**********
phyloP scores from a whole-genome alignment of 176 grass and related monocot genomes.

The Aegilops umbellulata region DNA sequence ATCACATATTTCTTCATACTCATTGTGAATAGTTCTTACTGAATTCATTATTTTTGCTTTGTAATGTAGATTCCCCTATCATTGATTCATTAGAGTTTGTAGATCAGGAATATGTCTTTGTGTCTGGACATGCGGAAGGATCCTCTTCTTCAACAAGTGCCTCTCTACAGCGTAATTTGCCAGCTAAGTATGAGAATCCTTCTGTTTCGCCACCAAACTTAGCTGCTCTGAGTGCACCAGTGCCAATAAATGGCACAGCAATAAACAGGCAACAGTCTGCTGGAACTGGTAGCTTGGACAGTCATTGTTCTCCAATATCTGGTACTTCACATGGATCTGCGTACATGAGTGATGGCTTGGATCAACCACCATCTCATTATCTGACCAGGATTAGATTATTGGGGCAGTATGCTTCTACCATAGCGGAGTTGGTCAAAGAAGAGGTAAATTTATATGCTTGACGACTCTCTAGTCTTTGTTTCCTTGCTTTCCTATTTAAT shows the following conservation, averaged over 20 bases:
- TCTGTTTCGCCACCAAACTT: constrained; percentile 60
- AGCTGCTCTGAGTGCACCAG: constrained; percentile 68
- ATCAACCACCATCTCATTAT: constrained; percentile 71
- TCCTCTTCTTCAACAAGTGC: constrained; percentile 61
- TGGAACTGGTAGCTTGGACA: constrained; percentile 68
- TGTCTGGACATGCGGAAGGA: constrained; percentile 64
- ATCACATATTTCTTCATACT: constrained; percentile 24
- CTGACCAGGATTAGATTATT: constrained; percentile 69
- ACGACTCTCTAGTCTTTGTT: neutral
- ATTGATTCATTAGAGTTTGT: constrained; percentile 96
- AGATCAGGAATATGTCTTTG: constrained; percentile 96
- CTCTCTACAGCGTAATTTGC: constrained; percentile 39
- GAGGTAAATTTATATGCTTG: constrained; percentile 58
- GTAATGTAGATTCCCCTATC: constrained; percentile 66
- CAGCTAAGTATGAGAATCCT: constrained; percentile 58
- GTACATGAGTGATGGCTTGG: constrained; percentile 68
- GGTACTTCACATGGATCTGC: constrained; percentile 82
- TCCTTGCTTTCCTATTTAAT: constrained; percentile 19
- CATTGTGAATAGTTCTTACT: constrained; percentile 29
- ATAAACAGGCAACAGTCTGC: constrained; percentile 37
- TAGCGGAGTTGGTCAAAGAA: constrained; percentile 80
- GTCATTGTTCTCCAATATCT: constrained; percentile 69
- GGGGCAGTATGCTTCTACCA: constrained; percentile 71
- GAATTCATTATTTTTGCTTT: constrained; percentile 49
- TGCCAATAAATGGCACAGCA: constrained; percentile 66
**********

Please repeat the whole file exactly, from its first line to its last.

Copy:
phyloP scores from a whole-genome alignment of 176 grass and related monocot genomes.

The Aegilops umbellulata region DNA sequence ATCACATATTTCTTCATACTCATTGTGAATAGTTCTTACTGAATTCATTATTTTTGCTTTGTAATGTAGATTCCCCTATCATTGATTCATTAGAGTTTGTAGATCAGGAATATGTCTTTGTGTCTGGACATGCGGAAGGATCCTCTTCTTCAACAAGTGCCTCTCTACAGCGTAATTTGCCAGCTAAGTATGAGAATCCTTCTGTTTCGCCACCAAACTTAGCTGCTCTGAGTGCACCAGTGCCAATAAATGGCACAGCAATAAACAGGCAACAGTCTGCTGGAACTGGTAGCTTGGACAGTCATTGTTCTCCAATATCTGGTACTTCACATGGATCTGCGTACATGAGTGATGGCTTGGATCAACCACCATCTCATTATCTGACCAGGATTAGATTATTGGGGCAGTATGCTTCTACCATAGCGGAGTTGGTCAAAGAAGAGGTAAATTTATATGCTTGACGACTCTCTAGTCTTTGTTTCCTTGCTTTCCTATTTAAT shows the following conservation, averaged over 20 bases:
- TCTGTTTCGCCACCAAACTT: constrained; percentile 60
- AGCTGCTCTGAGTGCACCAG: constrained; percentile 68
- ATCAACCACCATCTCATTAT: constrained; percentile 71
- TCCTCTTCTTCAACAAGTGC: constrained; percentile 61
- TGGAACTGGTAGCTTGGACA: constrained; percentile 68
- TGTCTGGACATGCGGAAGGA: constrained; percentile 64
- ATCACATATTTCTTCATACT: constrained; percentile 24
- CTGACCAGGATTAGATTATT: constrained; percentile 69
- ACGACTCTCTAGTCTTTGTT: neutral
- ATTGATTCATTAGAGTTTGT: constrained; percentile 96
- AGATCAGGAATATGTCTTTG: constrained; percentile 96
- CTCTCTACAGCGTAATTTGC: constrained; percentile 39
- GAGGTAAATTTATATGCTTG: constrained; percentile 58
- GTAATGTAGATTCCCCTATC: constrained; percentile 66
- CAGCTAAGTATGAGAATCCT: constrained; percentile 58
- GTACATGAGTGATGGCTTGG: constrained; percentile 68
- GGTACTTCACATGGATCTGC: constrained; percentile 82
- TCCTTGCTTTCCTATTTAAT: constrained; percentile 19
- CATTGTGAATAGTTCTTACT: constrained; percentile 29
- ATAAACAGGCAACAGTCTGC: constrained; percentile 37
- TAGCGGAGTTGGTCAAAGAA: constrained; percentile 80
- GTCATTGTTCTCCAATATCT: constrained; percentile 69
- GGGGCAGTATGCTTCTACCA: constrained; percentile 71
- GAATTCATTATTTTTGCTTT: constrained; percentile 49
- TGCCAATAAATGGCACAGCA: constrained; percentile 66